Anita Walker: So you did this, and now we have the words and the– we draw in the air here. You can’t see the grease pencil or the PowerPoint, but here in our little pod-pod where we’re recording this, we are drawing in the air. How do you sustain it? It’s one thing to reach out, to bring people, to invite people in, to sort of communicate that you’re welcome in, and this is really all part and parcel of the fabric of our community. But how does that keep going?
Lee Heald: Well, I mean, that’s an interesting question, is it, because AHA! has reached 20, so we were the longest continuously– and I think at that point only continuously funded program through the Adams Grant. So we lived through the creative economy phase. We lived through the placemaking phase, and we are now asking ourselves that question, and it really comes really in three parts, I think. One is that we’ve kind of gone through a generation. Twenty years is a generation of young people growing up. A couple of years ago we came to the realization that we had graduated the first class of kids from New Bedford High School who thought– think New Bedford’s really cool, because it is the place to be, and they’ve grown up with AHA!, and that framework and that branding– and one of the things that New Bedford has benefited, I think, with AHA! and that AHA!’s brought to the table is this whole brand that we are a community together. We are a community working for goals, and we share and celebrate each other in these amazing ways, and that position is really enlightening and engaging, and it lifts you up. It just lifts you up. So I think that we’re now through that first generation, and we need to think about the next generation.
Anita Walker: But how did you last for 20 years, and how much of it is you?
Lee Heald: Well, I’ve been honored and blessed with the people who are partners. I mean, we started out with 14 partners. Then we moved up to kind of 30 partners. Now we have about 65 partners, so it’s really partners in partnership and also the leadership of the Mass. Cultural Council. So, I mean, those of us who’re in the field kind of work in between, but I will say that my professional training is really as a developmental psychologist, so I’m interested in how people think and learn. I was at Piagiadine [ph?] looking at adult learning, and so I’ve always been interested to think about how people go through those milestones themselves, and AHA! has done planning around milestones, and Meri Jenkins, who’s the former program officer who’s really– was the soul and brains behind the Adams program for many years, we started to think, well, we did planning at two years. That was kind of our baby steps, and then we did our adolescent planning, so we had a whole thing at 7 years, and then we did kind of our adult planning at 13 years, and now we’re actually going to another planning process. I went to Michael Ibrahim’s workshop on kind of sustainability..
Anita Walker: Transitions.
Lee Heald: … and transitions and kind of moving through that, and I loved it, and I’ve brought it back to our group, and we’re kind of thinking about that. But it’s really the piece of we’ve lived through a generation. That’s time. New Bedford also has a lot of opportunities because of the work we’ve done and the platform. We have more of the Mark Harmon [ph?] sustainability grants than anybody outside of Boston. So the Symphony House won, the New Bedford Art Museum, the Zeiterion Theatre. Community Foundation of Southeastern Massachusetts has one of the Barr Foundation Creative Commonwealth grants, along with five other– there’re five total, so one plus four, in the Commonwealth, and that’s a huge opportunity, and that’s got a lot of energy behind it. The city has founded an arts fund through some work with the legislature and the home-rule [ph?] petition and now has an arts and culture plan. So, I mean, New Bedford has so many opportunities that you not only look at the generation of people you’ve mentored, but you look at the generation coming up and think about, well, okay, in the next 20 years, what’re those opportunities? So, Instagram didn’t exist when we started. Hello. We did most of our marketing through print and newspaper media and posters, and now, of course, we’re in social media, and we’re quite active. I mean, just the way you reach people, who you’re reaching, the way people who come to you visit you and understand what’s going on, who co-brands and co-markets with you– I mean, it’s not only the programming but the audience, the funding, the opportunities, where you fit in the world, and so we’re kind of looking at those things, because I think it’s not only the sustainability of what you are but the flexibility– Meri always said we were like an amoeba, and we would kind of go and think, okay, well, this is our next kind of way of thinking and being, and we are trying to balance those opportunities with being mindful, because we’ve always represented the platform, the opportunity to participate and be immediately in and be an information center. We’ve always been a starting level for people. We’ve been a validation. We’ve been a way to be recognized and be out there. I love it when kids come and say, “I always wanted to perform,” and you say, “Well, here you go. Here’s your stage,” and so we’re trying to think about– okay, those are really important things, and we can’t get so systematized that we lose the edges. I mean, the money’s in the middle, and the creativity’s around the edge, and we’ve always been that little wave edge and been supported in the middle, and so we kind of want to think about– because you always need the– not the– I don’t want to say fringe, but you need that kind of percolation of the fun around the edge, because you can’t lose the fun.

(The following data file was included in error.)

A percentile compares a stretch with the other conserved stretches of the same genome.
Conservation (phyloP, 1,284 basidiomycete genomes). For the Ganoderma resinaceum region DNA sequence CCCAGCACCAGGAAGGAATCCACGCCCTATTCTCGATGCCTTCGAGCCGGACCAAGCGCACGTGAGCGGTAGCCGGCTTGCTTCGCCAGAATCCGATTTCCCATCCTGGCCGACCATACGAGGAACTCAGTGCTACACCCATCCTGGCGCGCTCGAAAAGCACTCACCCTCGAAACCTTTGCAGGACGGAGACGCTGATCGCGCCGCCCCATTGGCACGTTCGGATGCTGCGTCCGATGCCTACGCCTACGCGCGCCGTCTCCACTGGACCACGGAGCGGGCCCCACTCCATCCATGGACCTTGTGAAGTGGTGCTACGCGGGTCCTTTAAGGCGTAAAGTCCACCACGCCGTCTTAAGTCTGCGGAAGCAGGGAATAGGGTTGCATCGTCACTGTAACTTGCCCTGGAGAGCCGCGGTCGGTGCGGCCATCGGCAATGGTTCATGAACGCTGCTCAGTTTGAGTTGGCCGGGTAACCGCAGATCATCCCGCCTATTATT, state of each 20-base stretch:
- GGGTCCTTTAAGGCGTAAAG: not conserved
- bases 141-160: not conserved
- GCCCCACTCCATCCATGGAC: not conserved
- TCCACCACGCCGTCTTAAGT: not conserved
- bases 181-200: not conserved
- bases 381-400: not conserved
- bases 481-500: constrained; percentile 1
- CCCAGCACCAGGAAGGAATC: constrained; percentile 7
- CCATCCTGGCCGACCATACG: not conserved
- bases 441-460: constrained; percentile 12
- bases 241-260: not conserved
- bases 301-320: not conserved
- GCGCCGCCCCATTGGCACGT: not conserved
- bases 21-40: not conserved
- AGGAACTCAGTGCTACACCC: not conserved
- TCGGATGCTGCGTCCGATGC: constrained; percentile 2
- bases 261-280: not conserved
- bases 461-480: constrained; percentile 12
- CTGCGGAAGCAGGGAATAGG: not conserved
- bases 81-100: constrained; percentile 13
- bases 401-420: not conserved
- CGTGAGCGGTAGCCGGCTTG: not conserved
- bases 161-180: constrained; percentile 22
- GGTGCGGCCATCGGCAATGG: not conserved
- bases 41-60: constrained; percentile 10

Anita Walker: That’s the dynamism, and that really is..
Lee Heald: Yeah, it is the dynamism.
Anita Walker: … the source of life.
Lee Heald: It is, really.
Anita Walker: So, Lee Heald, you said you’re a mathematician, but as I close, I’d like to say Lee Heald, director of the AHA! New Bedford, is one of our creative minds out loud.
Lee Heald: Thank you, Anita. I’m honored to be here and share anything we have with the community.
Narrator: To learn more about this episode and to subscribe, visit CreativeMindsOutLoud.org.